Mon | Jan 17, 2022

Mark Wignall | Tesha Miller gives us a lesson

Published:Thursday | April 20, 2017 | 12:00 AM
Tesha Miller

Last Tuesday, just before Parish Judge, Sancia Burrell shocked reputed leader of the Clansman Gang, Tesha Miller, with a 'massive' fine for making a false declaration to immigration officials, she signalled the quantum with a classic bit of sarcasm.

"I hope you are prepared to pay the maximum fine or call a family member or relative if you can't manage."

And then he was fined J$100. Maybe $100 could buy a quarter-pound of salt fish, but there would be no flour. Yes, one hundred dollars. The judge was, in essence, sending a message to our lawmakers at Gordon House. That message was: Do your jobs. Update these idiotic, archaic laws.

By late Wednesday night, I was contacted by an individual doing postgraduate law studies. He asked that his name be kept out of this column. He attached a list of laws that he was using as reference to make a case that lawmakers have not been doing their jobs in 'building out a living Constitution', that is, reviewing the laws and making them relevant to the realities of the present.

While I did not have the time to check for the authenticity of the document he sent me, I was satisfied that he would be a most foolish individual to use faulty references in his postgraduate studies.

The various sections are covered under the broad statute, Constabulary Force Act and Towns and Communities. No dates were appended.

Under the Towns and Communities Act, Section 5a, the fine for 'exposing goods for sale' is $4. Under the same act, but this time at Section 6, the sanction for riotous behaviour in public place while drunk is a 'fine not exceeding $6 for every offence or imprisonment not exceeding 10 days'.

To me, it would suit the drunk to opt for the imprisonment because the cost of keeping him behind bars would definitely include providing him with meals. And it would give him the needed sustenance until his next bout of bad behaviour.

Bear in mind that Jamaican dollar coins are generally found on the street alongside the garbage.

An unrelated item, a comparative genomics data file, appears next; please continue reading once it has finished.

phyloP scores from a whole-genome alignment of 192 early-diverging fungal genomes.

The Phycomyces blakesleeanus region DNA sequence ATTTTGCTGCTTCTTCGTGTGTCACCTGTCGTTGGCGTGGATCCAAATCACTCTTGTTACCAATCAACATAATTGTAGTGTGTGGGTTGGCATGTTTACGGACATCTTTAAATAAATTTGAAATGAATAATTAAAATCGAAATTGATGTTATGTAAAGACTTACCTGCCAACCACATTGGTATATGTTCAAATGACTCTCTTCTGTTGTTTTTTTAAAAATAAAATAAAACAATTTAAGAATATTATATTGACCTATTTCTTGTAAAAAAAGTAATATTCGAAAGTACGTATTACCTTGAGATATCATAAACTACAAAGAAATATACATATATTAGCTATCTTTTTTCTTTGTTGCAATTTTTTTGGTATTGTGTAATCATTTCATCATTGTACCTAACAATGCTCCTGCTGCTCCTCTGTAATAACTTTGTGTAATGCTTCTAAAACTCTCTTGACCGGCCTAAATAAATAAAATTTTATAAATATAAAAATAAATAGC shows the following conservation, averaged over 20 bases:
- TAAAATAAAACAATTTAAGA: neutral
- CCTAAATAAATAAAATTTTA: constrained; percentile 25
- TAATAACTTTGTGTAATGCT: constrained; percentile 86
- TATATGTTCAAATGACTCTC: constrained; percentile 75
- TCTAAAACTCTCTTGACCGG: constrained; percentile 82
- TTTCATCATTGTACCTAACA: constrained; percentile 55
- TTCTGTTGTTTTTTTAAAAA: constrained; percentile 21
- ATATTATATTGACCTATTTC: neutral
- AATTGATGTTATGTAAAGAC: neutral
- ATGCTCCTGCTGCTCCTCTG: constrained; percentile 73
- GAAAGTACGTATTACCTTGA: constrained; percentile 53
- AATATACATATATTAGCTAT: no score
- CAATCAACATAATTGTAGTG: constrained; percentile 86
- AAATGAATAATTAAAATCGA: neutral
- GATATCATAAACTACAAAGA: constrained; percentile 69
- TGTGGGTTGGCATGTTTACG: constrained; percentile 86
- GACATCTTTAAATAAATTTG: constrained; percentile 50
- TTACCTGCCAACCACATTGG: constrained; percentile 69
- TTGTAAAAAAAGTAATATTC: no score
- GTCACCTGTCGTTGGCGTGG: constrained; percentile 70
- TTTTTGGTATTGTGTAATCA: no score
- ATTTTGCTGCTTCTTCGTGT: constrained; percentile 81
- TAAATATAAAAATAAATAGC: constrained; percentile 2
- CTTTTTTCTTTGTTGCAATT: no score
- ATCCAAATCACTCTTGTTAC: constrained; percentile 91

I have no idea what were the specifics of Miller's false declaration, but based on the fact that he was previously named as a person of interest, I would hazard a guess that he would have much preferred that his name not be Tesha Miller on any immigration declaration.

He is obviously a very resourceful man, having been deported from the Bahamas earlier this month.


Justice ministry needs bright law graduates


Parish Judge Sancia Burrell has given a wake-up call to the justice ministry as only a working member of the judiciary could. Do your job.

If a man is drunk but so loaded that he is incapable of 'riotous behaviour', under the Towns and Communities Act, Section 8, the sanction for 'persons found drunk on the streets' is 'a fine not exceeding $4, and in default of payment, to imprisonment not exceeding 10 days'.

In reality, it would probably suit the potential arresting officer to just drag him over to a more comfortable spot on the sidewalk and proceed to more pressing matters.

One suspects that at the time when these laws were drafted, the fines were denominated in the old colonial currency of pounds. Hence, $4 would have been two pounds, turned into Jamaican dollars in September 1969, the day we went decimal in currency. Certainly, two pounds would be a hefty fine for the town drunk, while $4 in today's money can barely purchase an 'Icy Mint'.

Under Section 18 of the same act, for the offence of 'goods not to be exposed for sale on a Sunday', the penalty is a 'fine not exceeding $4 for each offence of selling'. Back in the good old days, the nation and the colonial authorities had so ingrained the sanctity of Sunday into our thought processes that daring to hawk goods was close to heresy.